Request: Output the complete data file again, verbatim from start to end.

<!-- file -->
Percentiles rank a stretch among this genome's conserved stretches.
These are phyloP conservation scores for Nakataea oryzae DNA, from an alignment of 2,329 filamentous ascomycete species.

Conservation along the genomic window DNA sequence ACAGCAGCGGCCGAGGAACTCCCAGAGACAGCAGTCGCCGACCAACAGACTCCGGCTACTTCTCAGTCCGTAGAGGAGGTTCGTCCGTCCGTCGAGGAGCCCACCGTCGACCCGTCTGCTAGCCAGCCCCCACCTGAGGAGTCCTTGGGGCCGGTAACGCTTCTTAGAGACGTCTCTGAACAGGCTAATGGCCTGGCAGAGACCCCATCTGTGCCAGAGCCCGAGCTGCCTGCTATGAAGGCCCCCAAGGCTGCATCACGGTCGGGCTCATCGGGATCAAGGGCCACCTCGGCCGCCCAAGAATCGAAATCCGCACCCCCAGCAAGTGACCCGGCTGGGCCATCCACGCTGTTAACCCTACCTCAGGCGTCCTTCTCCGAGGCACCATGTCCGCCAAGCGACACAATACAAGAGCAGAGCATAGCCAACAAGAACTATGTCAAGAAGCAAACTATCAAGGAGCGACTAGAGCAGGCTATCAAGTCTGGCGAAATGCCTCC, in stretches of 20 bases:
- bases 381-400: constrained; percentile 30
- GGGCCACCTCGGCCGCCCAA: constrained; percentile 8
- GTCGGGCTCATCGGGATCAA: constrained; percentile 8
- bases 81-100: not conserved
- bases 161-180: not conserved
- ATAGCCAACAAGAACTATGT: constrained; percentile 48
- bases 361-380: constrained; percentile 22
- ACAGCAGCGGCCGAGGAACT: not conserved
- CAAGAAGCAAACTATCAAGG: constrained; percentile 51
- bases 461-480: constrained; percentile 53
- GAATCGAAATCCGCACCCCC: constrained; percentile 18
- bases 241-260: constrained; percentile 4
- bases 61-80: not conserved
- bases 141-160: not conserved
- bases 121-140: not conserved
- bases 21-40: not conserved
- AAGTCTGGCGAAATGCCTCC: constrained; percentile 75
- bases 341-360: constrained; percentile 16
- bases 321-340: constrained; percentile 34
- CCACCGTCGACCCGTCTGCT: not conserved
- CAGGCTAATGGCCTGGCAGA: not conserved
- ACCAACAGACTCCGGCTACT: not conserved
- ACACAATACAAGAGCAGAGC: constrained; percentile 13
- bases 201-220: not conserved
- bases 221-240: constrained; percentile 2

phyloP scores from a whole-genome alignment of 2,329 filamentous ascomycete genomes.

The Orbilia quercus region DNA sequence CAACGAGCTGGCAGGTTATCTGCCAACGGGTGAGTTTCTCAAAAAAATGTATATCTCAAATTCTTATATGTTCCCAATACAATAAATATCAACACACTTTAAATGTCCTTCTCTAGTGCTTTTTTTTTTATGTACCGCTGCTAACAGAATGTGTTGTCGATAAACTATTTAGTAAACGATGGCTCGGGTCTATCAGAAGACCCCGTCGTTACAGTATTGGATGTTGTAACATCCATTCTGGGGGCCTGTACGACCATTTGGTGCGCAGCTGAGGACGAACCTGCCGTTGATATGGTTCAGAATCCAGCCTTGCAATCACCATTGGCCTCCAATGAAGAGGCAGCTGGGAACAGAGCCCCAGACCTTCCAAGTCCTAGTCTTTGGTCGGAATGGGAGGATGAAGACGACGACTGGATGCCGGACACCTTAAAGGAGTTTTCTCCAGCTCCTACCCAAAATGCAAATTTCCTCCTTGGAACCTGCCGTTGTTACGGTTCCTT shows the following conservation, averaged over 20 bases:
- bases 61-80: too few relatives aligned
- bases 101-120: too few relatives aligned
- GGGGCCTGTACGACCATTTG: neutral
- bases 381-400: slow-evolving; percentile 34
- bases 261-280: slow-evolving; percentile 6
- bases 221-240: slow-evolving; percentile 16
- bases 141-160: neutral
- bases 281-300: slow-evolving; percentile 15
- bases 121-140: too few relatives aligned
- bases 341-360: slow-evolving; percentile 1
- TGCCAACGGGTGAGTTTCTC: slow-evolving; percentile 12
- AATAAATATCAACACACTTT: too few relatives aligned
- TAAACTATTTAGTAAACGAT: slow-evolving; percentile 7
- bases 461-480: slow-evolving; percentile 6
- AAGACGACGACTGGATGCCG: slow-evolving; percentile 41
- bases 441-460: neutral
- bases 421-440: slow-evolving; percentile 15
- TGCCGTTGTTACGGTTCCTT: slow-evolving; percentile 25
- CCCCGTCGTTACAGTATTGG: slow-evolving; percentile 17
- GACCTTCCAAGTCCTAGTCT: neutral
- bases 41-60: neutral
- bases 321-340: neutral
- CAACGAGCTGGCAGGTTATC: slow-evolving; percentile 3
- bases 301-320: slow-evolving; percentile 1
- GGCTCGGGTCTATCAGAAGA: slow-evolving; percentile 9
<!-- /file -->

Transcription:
Percentiles rank a stretch among this genome's conserved stretches.
These are phyloP conservation scores for Nakataea oryzae DNA, from an alignment of 2,329 filamentous ascomycete species.

Conservation along the genomic window DNA sequence ACAGCAGCGGCCGAGGAACTCCCAGAGACAGCAGTCGCCGACCAACAGACTCCGGCTACTTCTCAGTCCGTAGAGGAGGTTCGTCCGTCCGTCGAGGAGCCCACCGTCGACCCGTCTGCTAGCCAGCCCCCACCTGAGGAGTCCTTGGGGCCGGTAACGCTTCTTAGAGACGTCTCTGAACAGGCTAATGGCCTGGCAGAGACCCCATCTGTGCCAGAGCCCGAGCTGCCTGCTATGAAGGCCCCCAAGGCTGCATCACGGTCGGGCTCATCGGGATCAAGGGCCACCTCGGCCGCCCAAGAATCGAAATCCGCACCCCCAGCAAGTGACCCGGCTGGGCCATCCACGCTGTTAACCCTACCTCAGGCGTCCTTCTCCGAGGCACCATGTCCGCCAAGCGACACAATACAAGAGCAGAGCATAGCCAACAAGAACTATGTCAAGAAGCAAACTATCAAGGAGCGACTAGAGCAGGCTATCAAGTCTGGCGAAATGCCTCC, in stretches of 20 bases:
- bases 381-400: constrained; percentile 30
- GGGCCACCTCGGCCGCCCAA: constrained; percentile 8
- GTCGGGCTCATCGGGATCAA: constrained; percentile 8
- bases 81-100: not conserved
- bases 161-180: not conserved
- ATAGCCAACAAGAACTATGT: constrained; percentile 48
- bases 361-380: constrained; percentile 22
- ACAGCAGCGGCCGAGGAACT: not conserved
- CAAGAAGCAAACTATCAAGG: constrained; percentile 51
- bases 461-480: constrained; percentile 53
- GAATCGAAATCCGCACCCCC: constrained; percentile 18
- bases 241-260: constrained; percentile 4
- bases 61-80: not conserved
- bases 141-160: not conserved
- bases 121-140: not conserved
- bases 21-40: not conserved
- AAGTCTGGCGAAATGCCTCC: constrained; percentile 75
- bases 341-360: constrained; percentile 16
- bases 321-340: constrained; percentile 34
- CCACCGTCGACCCGTCTGCT: not conserved
- CAGGCTAATGGCCTGGCAGA: not conserved
- ACCAACAGACTCCGGCTACT: not conserved
- ACACAATACAAGAGCAGAGC: constrained; percentile 13
- bases 201-220: not conserved
- bases 221-240: constrained; percentile 2

phyloP scores from a whole-genome alignment of 2,329 filamentous ascomycete genomes.

The Orbilia quercus region DNA sequence CAACGAGCTGGCAGGTTATCTGCCAACGGGTGAGTTTCTCAAAAAAATGTATATCTCAAATTCTTATATGTTCCCAATACAATAAATATCAACACACTTTAAATGTCCTTCTCTAGTGCTTTTTTTTTTATGTACCGCTGCTAACAGAATGTGTTGTCGATAAACTATTTAGTAAACGATGGCTCGGGTCTATCAGAAGACCCCGTCGTTACAGTATTGGATGTTGTAACATCCATTCTGGGGGCCTGTACGACCATTTGGTGCGCAGCTGAGGACGAACCTGCCGTTGATATGGTTCAGAATCCAGCCTTGCAATCACCATTGGCCTCCAATGAAGAGGCAGCTGGGAACAGAGCCCCAGACCTTCCAAGTCCTAGTCTTTGGTCGGAATGGGAGGATGAAGACGACGACTGGATGCCGGACACCTTAAAGGAGTTTTCTCCAGCTCCTACCCAAAATGCAAATTTCCTCCTTGGAACCTGCCGTTGTTACGGTTCCTT shows the following conservation, averaged over 20 bases:
- bases 61-80: too few relatives aligned
- bases 101-120: too few relatives aligned
- GGGGCCTGTACGACCATTTG: neutral
- bases 381-400: slow-evolving; percentile 34
- bases 261-280: slow-evolving; percentile 6
- bases 221-240: slow-evolving; percentile 16
- bases 141-160: neutral
- bases 281-300: slow-evolving; percentile 15
- bases 121-140: too few relatives aligned
- bases 341-360: slow-evolving; percentile 1
- TGCCAACGGGTGAGTTTCTC: slow-evolving; percentile 12
- AATAAATATCAACACACTTT: too few relatives aligned
- TAAACTATTTAGTAAACGAT: slow-evolving; percentile 7
- bases 461-480: slow-evolving; percentile 6
- AAGACGACGACTGGATGCCG: slow-evolving; percentile 41
- bases 441-460: neutral
- bases 421-440: slow-evolving; percentile 15
- TGCCGTTGTTACGGTTCCTT: slow-evolving; percentile 25
- CCCCGTCGTTACAGTATTGG: slow-evolving; percentile 17
- GACCTTCCAAGTCCTAGTCT: neutral
- bases 41-60: neutral
- bases 321-340: neutral
- CAACGAGCTGGCAGGTTATC: slow-evolving; percentile 3
- bases 301-320: slow-evolving; percentile 1
- GGCTCGGGTCTATCAGAAGA: slow-evolving; percentile 9